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              • Sundry WAIS Topics; from Ric Mauricio (John Eipper, USA 11/11/17 11:13 AM)

                Ric Mauricio writes:

                Wow. What a wealth of discussions we've enjoyed on WAIS. Gun control. Saudi consolidation of power. Catalonian independence. And of course, China.

                Since JE ventured a guess that Chinese stocks (H or otherwise) may have not done well in recent years, I will give my two yuans' worth. Since 2006 (why 2006, you ask? That is the start of the global meltdown and I like to measure from peak to trough to YTD in order to include both extreme bear and bull markets; mutual funds in their advertising often pick the period that shows their best performances), the S&P 500 has averaged a 10% total return, while the ETF (exchange traded fund) that I positioned myself to invest in China has averaged 18% per year. Yes, that is an 80% outperformance over almost 11 years. While everyone celebrates the US stock market's historic performance this year (up 17% YTD), my Chinese ETF is up 43%. I am not cherry-picking. There are other Chinese ETFs that are up 50%+.

                Why is that every time I see a post from the UK and a post on the subject of Spain next to each other, I keep hearing the phrase "the rain in Spain"?

                Re: A. J. Cave's post of November 10th: From the Saudis to Iran, from the People's Republic of China to Russia, and of course, our own US, it seems there is a trend towards power consolidation.

                I found Eugenio Battaglia's post on educational indoctrination extremely thought-provoking. His post stated that his educational indoctrination started in the fifth grade. I would venture to say that his and our indoctrination started way before that, perhaps in kindergarten (we just didn't know it). I would venture to also say it is not only our educational institutions that indoctrinate (brainwash?) us, but our cultures and especially our religious institutions. Tor Guimaraes and I have been in discussion on how challenging it is to challenge the religious indoctrination. Extremely challenging. The compelling reason why we are so susceptible to indoctrination is fear. Fear of rejection. Fear of Hell. Fear of not getting a job.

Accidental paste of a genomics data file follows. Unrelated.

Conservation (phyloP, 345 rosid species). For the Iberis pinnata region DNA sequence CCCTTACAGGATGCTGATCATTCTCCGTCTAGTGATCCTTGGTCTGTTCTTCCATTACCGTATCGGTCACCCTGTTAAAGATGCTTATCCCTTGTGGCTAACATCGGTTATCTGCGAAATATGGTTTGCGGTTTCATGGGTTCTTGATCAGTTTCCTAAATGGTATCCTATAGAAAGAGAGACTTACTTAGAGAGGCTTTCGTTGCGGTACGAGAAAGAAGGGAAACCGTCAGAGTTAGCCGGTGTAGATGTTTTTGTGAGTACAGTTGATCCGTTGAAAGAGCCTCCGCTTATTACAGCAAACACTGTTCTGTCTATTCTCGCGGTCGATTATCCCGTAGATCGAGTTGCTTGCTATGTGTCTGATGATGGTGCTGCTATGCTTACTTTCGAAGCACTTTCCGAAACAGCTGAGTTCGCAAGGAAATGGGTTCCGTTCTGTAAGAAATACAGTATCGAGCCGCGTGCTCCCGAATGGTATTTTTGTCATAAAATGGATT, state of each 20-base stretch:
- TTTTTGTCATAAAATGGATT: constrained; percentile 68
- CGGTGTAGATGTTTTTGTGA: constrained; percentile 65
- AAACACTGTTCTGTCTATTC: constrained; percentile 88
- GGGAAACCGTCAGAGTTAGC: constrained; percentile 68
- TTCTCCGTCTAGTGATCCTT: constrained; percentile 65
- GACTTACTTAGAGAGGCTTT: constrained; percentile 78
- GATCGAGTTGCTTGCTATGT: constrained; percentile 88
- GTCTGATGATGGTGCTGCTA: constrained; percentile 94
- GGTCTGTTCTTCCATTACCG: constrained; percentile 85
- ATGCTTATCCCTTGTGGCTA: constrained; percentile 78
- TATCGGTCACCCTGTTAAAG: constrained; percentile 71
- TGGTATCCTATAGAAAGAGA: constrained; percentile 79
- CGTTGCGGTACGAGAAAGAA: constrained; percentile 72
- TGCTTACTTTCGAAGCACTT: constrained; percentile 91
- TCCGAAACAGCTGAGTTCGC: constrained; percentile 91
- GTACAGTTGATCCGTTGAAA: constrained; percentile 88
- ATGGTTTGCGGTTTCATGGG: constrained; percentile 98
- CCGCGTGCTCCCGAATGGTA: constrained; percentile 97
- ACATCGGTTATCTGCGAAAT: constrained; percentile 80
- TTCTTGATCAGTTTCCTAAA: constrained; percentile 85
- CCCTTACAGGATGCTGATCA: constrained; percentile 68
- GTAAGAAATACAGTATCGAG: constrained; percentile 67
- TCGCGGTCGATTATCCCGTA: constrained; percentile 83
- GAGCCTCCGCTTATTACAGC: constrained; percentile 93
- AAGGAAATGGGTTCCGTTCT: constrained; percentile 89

On the subject of gun control, and especially in the Texas massacre, I believe there already is in place gun control. It's just that it wasn't enforced. And Istvan Simon is correct in pointing out that one can purchase guns in a neighboring state to perpetrate the crimes in Chicago. So, OK. Why don't we do away with gun control in Chicago and arm the citizens of Chicago to "protect" themselves (I believe that the Texas AG has suggested more guns in churches), we would have less crime. Uhuh. Yeah.

                JE comments:  I believe Eugenio Battaglia was in fifth grade in...1945.

                Fear of rejection, fear of Hell, fear of not getting a job:  Has Ric Mauricio summed up the modern condition?

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                • Educational Indoctrination, and a School Play (Istvan Simon, USA 11/12/17 10:17 AM)
                  I found the "brainwashing" thoughts of Eugenio Battaglia not representative of United States education. Judging by my own 3 children and one step-daughter who all went or are going through California public school educations, I'd say nothing is further from the truth.

                  A few weeks ago I was present at a theatrical presentation at my 10-year-old son's 5th grade class on the history of the Declaration of Independence and the United States Constitution. The children were divided in 3 groups: One represented the Rebels, one the British, and a third a group of Americans somewhere in between. The children represented many of the significant figures in these historical events. They were in costumes reminding of dresses and customs of two-and-a-half centuries ago. From time to time they would be called and say "who they were" and their ideas. For example, something like this: "My name is Benjamin Franklin. I think that..."; "I am Lafayette, a French general, etc..."; "I am George Washington," "Benedict Arnold," and so on. It was a superb theatrical play that encouraged deep independent thought on these historical events, the very opposite of "brainwashing." I was moved to tears by some of the stories of sacrifice related by these children as well as by the singing of our National Anthem at the end of the play.

                  Though I am a student of history, being also an immigrant, I did not go through an American secondary education. So I did not know many of the stories that were related in this play. I did not know for example the personage of my own son, one of the less famous Founding Fathers of our country.